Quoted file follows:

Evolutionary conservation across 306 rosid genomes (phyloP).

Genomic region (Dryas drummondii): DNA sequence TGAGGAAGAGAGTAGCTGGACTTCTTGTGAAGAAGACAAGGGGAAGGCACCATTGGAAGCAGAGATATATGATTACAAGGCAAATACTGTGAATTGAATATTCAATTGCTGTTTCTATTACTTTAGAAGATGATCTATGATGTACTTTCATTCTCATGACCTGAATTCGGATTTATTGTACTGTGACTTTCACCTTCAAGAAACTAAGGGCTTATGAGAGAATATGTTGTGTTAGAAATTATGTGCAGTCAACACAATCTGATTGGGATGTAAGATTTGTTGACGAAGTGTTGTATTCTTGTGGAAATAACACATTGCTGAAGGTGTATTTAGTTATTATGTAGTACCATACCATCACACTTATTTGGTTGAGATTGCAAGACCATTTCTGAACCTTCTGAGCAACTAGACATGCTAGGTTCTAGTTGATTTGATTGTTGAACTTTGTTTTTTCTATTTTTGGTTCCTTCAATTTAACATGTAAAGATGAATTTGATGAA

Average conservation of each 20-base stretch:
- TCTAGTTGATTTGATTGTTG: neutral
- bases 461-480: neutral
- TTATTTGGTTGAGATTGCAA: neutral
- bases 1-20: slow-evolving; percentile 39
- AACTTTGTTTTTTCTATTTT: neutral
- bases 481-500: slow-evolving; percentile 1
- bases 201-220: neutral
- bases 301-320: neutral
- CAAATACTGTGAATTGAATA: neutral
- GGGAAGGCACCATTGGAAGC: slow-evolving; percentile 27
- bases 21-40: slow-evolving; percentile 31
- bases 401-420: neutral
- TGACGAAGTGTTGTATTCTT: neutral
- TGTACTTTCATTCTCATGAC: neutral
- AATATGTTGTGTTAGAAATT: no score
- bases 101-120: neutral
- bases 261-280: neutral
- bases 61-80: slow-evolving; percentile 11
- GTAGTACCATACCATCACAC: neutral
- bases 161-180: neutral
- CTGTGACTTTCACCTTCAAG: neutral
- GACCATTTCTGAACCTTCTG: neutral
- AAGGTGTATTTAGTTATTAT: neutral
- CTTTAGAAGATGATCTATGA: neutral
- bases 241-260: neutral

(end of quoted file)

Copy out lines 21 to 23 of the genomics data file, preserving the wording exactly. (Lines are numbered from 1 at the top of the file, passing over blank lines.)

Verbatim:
- bases 61-80: slow-evolving; percentile 11
- GTAGTACCATACCATCACAC: neutral
- bases 161-180: neutral